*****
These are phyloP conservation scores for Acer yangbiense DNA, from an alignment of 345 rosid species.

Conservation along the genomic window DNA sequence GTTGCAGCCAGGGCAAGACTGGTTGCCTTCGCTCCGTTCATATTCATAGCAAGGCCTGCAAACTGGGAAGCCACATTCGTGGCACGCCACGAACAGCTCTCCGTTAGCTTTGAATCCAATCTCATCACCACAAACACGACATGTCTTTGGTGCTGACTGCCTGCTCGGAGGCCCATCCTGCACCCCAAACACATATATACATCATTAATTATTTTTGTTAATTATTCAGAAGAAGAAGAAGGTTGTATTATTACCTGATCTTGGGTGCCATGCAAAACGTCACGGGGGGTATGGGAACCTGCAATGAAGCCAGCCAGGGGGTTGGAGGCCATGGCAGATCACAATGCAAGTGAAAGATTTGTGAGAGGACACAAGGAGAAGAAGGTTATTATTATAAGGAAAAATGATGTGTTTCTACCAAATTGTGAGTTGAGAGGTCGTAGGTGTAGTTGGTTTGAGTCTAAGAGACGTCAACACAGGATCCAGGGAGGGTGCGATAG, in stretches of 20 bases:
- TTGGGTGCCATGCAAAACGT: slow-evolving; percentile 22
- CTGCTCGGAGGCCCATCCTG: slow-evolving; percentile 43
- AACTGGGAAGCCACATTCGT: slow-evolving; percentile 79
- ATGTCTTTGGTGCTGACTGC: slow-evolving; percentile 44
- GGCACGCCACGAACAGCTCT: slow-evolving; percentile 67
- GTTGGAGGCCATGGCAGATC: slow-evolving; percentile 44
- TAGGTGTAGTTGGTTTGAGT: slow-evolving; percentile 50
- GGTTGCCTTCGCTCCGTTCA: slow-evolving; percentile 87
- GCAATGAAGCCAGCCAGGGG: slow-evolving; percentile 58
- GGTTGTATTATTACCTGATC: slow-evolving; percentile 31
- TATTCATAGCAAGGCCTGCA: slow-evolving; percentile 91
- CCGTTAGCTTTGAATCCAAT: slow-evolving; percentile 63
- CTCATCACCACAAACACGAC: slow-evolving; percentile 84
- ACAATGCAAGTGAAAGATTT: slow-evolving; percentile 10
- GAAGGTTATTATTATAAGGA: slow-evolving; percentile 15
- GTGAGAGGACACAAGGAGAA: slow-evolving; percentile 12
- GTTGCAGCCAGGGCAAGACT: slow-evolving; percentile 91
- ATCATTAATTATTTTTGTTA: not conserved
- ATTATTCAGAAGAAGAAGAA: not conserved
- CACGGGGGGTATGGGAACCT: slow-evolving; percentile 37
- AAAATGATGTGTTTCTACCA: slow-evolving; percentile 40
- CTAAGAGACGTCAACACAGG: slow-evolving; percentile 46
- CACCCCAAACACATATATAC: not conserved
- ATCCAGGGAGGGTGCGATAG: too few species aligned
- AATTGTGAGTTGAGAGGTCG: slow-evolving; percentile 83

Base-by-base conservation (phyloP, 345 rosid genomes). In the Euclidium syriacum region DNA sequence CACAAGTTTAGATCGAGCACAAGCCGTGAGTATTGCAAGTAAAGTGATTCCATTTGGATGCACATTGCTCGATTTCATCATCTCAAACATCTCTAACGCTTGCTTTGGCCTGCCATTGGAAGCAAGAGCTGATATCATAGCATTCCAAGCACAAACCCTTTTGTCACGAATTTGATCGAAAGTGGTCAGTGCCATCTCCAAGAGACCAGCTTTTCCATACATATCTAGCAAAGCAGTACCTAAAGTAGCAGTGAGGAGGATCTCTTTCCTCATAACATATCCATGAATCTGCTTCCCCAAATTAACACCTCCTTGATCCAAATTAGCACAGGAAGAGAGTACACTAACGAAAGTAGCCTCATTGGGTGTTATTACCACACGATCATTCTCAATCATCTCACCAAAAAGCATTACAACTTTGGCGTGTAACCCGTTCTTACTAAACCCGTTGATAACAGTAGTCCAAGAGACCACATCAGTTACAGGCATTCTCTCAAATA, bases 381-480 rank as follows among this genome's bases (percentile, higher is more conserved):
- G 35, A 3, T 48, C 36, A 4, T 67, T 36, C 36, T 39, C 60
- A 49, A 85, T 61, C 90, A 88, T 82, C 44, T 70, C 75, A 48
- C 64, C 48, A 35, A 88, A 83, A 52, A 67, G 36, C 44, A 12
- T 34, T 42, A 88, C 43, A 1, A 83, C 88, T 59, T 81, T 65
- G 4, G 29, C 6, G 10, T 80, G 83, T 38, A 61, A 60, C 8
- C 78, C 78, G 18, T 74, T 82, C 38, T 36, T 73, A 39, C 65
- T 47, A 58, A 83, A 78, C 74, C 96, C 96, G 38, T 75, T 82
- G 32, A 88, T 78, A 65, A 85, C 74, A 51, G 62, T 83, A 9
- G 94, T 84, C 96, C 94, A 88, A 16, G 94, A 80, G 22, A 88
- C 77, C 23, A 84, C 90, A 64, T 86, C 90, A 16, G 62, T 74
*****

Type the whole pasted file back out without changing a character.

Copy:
These are phyloP conservation scores for Acer yangbiense DNA, from an alignment of 345 rosid species.

Conservation along the genomic window DNA sequence GTTGCAGCCAGGGCAAGACTGGTTGCCTTCGCTCCGTTCATATTCATAGCAAGGCCTGCAAACTGGGAAGCCACATTCGTGGCACGCCACGAACAGCTCTCCGTTAGCTTTGAATCCAATCTCATCACCACAAACACGACATGTCTTTGGTGCTGACTGCCTGCTCGGAGGCCCATCCTGCACCCCAAACACATATATACATCATTAATTATTTTTGTTAATTATTCAGAAGAAGAAGAAGGTTGTATTATTACCTGATCTTGGGTGCCATGCAAAACGTCACGGGGGGTATGGGAACCTGCAATGAAGCCAGCCAGGGGGTTGGAGGCCATGGCAGATCACAATGCAAGTGAAAGATTTGTGAGAGGACACAAGGAGAAGAAGGTTATTATTATAAGGAAAAATGATGTGTTTCTACCAAATTGTGAGTTGAGAGGTCGTAGGTGTAGTTGGTTTGAGTCTAAGAGACGTCAACACAGGATCCAGGGAGGGTGCGATAG, in stretches of 20 bases:
- TTGGGTGCCATGCAAAACGT: slow-evolving; percentile 22
- CTGCTCGGAGGCCCATCCTG: slow-evolving; percentile 43
- AACTGGGAAGCCACATTCGT: slow-evolving; percentile 79
- ATGTCTTTGGTGCTGACTGC: slow-evolving; percentile 44
- GGCACGCCACGAACAGCTCT: slow-evolving; percentile 67
- GTTGGAGGCCATGGCAGATC: slow-evolving; percentile 44
- TAGGTGTAGTTGGTTTGAGT: slow-evolving; percentile 50
- GGTTGCCTTCGCTCCGTTCA: slow-evolving; percentile 87
- GCAATGAAGCCAGCCAGGGG: slow-evolving; percentile 58
- GGTTGTATTATTACCTGATC: slow-evolving; percentile 31
- TATTCATAGCAAGGCCTGCA: slow-evolving; percentile 91
- CCGTTAGCTTTGAATCCAAT: slow-evolving; percentile 63
- CTCATCACCACAAACACGAC: slow-evolving; percentile 84
- ACAATGCAAGTGAAAGATTT: slow-evolving; percentile 10
- GAAGGTTATTATTATAAGGA: slow-evolving; percentile 15
- GTGAGAGGACACAAGGAGAA: slow-evolving; percentile 12
- GTTGCAGCCAGGGCAAGACT: slow-evolving; percentile 91
- ATCATTAATTATTTTTGTTA: not conserved
- ATTATTCAGAAGAAGAAGAA: not conserved
- CACGGGGGGTATGGGAACCT: slow-evolving; percentile 37
- AAAATGATGTGTTTCTACCA: slow-evolving; percentile 40
- CTAAGAGACGTCAACACAGG: slow-evolving; percentile 46
- CACCCCAAACACATATATAC: not conserved
- ATCCAGGGAGGGTGCGATAG: too few species aligned
- AATTGTGAGTTGAGAGGTCG: slow-evolving; percentile 83

Base-by-base conservation (phyloP, 345 rosid genomes). In the Euclidium syriacum region DNA sequence CACAAGTTTAGATCGAGCACAAGCCGTGAGTATTGCAAGTAAAGTGATTCCATTTGGATGCACATTGCTCGATTTCATCATCTCAAACATCTCTAACGCTTGCTTTGGCCTGCCATTGGAAGCAAGAGCTGATATCATAGCATTCCAAGCACAAACCCTTTTGTCACGAATTTGATCGAAAGTGGTCAGTGCCATCTCCAAGAGACCAGCTTTTCCATACATATCTAGCAAAGCAGTACCTAAAGTAGCAGTGAGGAGGATCTCTTTCCTCATAACATATCCATGAATCTGCTTCCCCAAATTAACACCTCCTTGATCCAAATTAGCACAGGAAGAGAGTACACTAACGAAAGTAGCCTCATTGGGTGTTATTACCACACGATCATTCTCAATCATCTCACCAAAAAGCATTACAACTTTGGCGTGTAACCCGTTCTTACTAAACCCGTTGATAACAGTAGTCCAAGAGACCACATCAGTTACAGGCATTCTCTCAAATA, bases 381-480 rank as follows among this genome's bases (percentile, higher is more conserved):
- G 35, A 3, T 48, C 36, A 4, T 67, T 36, C 36, T 39, C 60
- A 49, A 85, T 61, C 90, A 88, T 82, C 44, T 70, C 75, A 48
- C 64, C 48, A 35, A 88, A 83, A 52, A 67, G 36, C 44, A 12
- T 34, T 42, A 88, C 43, A 1, A 83, C 88, T 59, T 81, T 65
- G 4, G 29, C 6, G 10, T 80, G 83, T 38, A 61, A 60, C 8
- C 78, C 78, G 18, T 74, T 82, C 38, T 36, T 73, A 39, C 65
- T 47, A 58, A 83, A 78, C 74, C 96, C 96, G 38, T 75, T 82
- G 32, A 88, T 78, A 65, A 85, C 74, A 51, G 62, T 83, A 9
- G 94, T 84, C 96, C 94, A 88, A 16, G 94, A 80, G 22, A 88
- C 77, C 23, A 84, C 90, A 64, T 86, C 90, A 16, G 62, T 74